Someone I know is going to be involved in something that I know happens a lot but I’ve seen very little written about- when someone, usually not a teacher, is asked to come into a class to give the students a chance to do some speaking. Another major motivation for this is to show them that English can be used for real communication (rather than just being something academic), and so it is most common with classes who never get to speak to foreigners.
Sometimes there’s basically nothing to do, as after a short introduction the students will be happy to ask you questions for hours or the teacher will already have arranged something. Less commonly, the students completely freeze up and you’ll need games to get them warmed up, or possibly to fill up the whole time. As it’s difficult to predict which it will be, it’s best to have a few games up your sleeve. Again, the best thing is if they ask you lots of questions, so that is what most of the games below are for. It you have the technology and contacts, all of them could just as easily work through Skype.
So many questions
Draw a ? on the board and write next to it “= 1 point”. Every time someone asks you a question that hasn’t been asked before, they get one point (and an answer to the question, of course). I wouldn’t usually actually keep score, but you could divide them into teams if you want to change it into a real competition. Otherwise just choose students who stick up their hands and try to give everyone a chance to ask at least one question. You can also give them prompts like writing a question word that they must use on the board (e.g. “What time…?”), giving them a topic (e.g. “Family”) or showing a picture that they ask about (e.g. one of your house). Those prompts work just as well for classes who have no ideas and ones which have too many.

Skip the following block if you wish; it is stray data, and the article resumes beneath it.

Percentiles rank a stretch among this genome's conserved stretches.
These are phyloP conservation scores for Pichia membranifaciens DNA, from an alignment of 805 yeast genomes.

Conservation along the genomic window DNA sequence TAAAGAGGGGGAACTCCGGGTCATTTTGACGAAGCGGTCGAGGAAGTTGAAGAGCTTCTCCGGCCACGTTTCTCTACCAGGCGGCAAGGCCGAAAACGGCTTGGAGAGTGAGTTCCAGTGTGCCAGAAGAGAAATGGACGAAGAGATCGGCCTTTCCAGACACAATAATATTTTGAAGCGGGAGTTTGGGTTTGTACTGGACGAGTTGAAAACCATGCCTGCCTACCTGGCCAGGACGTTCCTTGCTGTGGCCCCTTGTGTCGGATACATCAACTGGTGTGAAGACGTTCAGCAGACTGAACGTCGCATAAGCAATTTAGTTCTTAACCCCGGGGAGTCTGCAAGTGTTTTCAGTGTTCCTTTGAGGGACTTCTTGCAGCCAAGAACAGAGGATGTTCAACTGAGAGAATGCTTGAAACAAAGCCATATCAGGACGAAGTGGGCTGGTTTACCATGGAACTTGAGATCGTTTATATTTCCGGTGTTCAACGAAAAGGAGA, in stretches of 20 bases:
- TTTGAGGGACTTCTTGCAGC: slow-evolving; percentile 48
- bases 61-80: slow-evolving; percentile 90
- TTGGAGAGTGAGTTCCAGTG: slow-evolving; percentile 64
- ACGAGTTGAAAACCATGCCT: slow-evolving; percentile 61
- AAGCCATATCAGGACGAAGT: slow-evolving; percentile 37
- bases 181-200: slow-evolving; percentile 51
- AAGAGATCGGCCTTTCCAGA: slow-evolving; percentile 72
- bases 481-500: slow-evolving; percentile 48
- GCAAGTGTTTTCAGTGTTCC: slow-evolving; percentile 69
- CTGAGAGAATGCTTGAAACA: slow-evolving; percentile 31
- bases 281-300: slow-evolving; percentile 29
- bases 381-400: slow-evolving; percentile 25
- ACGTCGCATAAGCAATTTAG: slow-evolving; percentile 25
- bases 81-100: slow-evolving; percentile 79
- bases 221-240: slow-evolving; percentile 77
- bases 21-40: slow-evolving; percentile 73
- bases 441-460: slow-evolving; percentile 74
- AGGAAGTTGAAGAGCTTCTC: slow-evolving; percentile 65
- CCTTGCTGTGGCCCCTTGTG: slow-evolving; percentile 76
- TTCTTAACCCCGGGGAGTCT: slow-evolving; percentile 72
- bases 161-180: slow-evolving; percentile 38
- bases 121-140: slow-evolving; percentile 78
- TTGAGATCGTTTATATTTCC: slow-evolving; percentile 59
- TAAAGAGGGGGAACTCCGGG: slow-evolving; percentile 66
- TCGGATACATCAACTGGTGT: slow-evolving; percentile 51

The Yes Game
Write a ? on the board, and then next to it write “Yes = 1 point”, and then underneath in smaller letters “No = 0 points”. Students must ask you Yes/ No questions like “Are you American?”, but thinking carefully about what they think the answer will be so that they get a Yes answer and therefore a point. See So Many Questions above for ideas on scoring and prompts. As they won’t be using question words like What in this case, prompts could be “Can you…?” or “Have you ever…?”
Answers on the board
Write some information about yourself, but with the sentence shortened so that it isn’t obvious what it refers to, for example
4. 41 years
where the first one is where you were born, the second one is when you were born, the third one is how many children you have, and the fourth is how long you have had a beard. Students try to ask you questions that receive those true responses. If they ask you different questions, e.g. “How long have you lived in the same house?”, then just answer it, e.g. “For 27 years”.
When they have got all the answers from you, you could do a few more, or they could test you in the same way.
Students will probably enjoy a short presentation about your family, home town, local foods etc, especially if you have pictures or real things to show them while you are speaking. It is also well worth adding something for them to do while they are listening, in order to test their comprehension, give them a reason to pay attention, and add to the fun. One possibility is for you to tell them how many untrue things you will say during the presentation (between one and three is usually best, e.g. “This is my house. It has seventeen bedrooms”) and ask them to guess which things they were at the end. They could then make statements about their town that you can guess are true or false.
Another possibility is for them to test each other on what they just heard. The easiest way to organise is for one student to volunteer and the rest of the class to think up a question to test them with, e.g. “How many trees were there in the picture of his garden?”
Can’t think of any more at the moment. Anyone else?